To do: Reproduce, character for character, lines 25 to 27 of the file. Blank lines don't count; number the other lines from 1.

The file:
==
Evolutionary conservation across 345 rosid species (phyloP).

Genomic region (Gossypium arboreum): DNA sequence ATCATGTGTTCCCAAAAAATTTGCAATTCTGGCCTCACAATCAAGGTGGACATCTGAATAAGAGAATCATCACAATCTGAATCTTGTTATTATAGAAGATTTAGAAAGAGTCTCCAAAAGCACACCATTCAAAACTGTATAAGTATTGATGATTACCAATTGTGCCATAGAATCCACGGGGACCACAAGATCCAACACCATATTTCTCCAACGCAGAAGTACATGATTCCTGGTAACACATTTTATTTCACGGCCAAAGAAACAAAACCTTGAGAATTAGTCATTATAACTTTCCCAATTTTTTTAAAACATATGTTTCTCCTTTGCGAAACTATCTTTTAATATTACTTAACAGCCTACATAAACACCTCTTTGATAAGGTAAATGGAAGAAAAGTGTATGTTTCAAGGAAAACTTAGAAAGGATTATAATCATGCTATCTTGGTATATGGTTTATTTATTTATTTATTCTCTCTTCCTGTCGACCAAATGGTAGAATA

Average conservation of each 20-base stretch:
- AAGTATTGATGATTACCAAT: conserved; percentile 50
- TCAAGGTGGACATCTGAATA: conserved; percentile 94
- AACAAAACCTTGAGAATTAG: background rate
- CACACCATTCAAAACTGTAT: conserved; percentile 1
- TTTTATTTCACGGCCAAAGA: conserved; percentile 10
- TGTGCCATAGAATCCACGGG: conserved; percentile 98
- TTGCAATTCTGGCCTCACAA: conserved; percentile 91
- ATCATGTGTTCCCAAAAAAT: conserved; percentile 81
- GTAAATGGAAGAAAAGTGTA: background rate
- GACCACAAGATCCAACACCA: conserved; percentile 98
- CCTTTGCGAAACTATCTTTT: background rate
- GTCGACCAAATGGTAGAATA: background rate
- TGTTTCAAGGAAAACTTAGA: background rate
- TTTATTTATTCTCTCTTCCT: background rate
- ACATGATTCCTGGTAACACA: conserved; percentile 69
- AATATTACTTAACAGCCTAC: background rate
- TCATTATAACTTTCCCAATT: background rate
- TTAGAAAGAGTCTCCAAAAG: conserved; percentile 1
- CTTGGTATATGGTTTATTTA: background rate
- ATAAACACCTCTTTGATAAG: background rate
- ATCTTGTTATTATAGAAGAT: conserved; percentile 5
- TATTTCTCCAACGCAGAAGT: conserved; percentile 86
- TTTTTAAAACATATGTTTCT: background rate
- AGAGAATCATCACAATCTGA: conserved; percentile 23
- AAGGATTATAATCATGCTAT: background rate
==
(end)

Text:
- TATTTCTCCAACGCAGAAGT: conserved; percentile 86
- TTTTTAAAACATATGTTTCT: background rate
- AGAGAATCATCACAATCTGA: conserved; percentile 23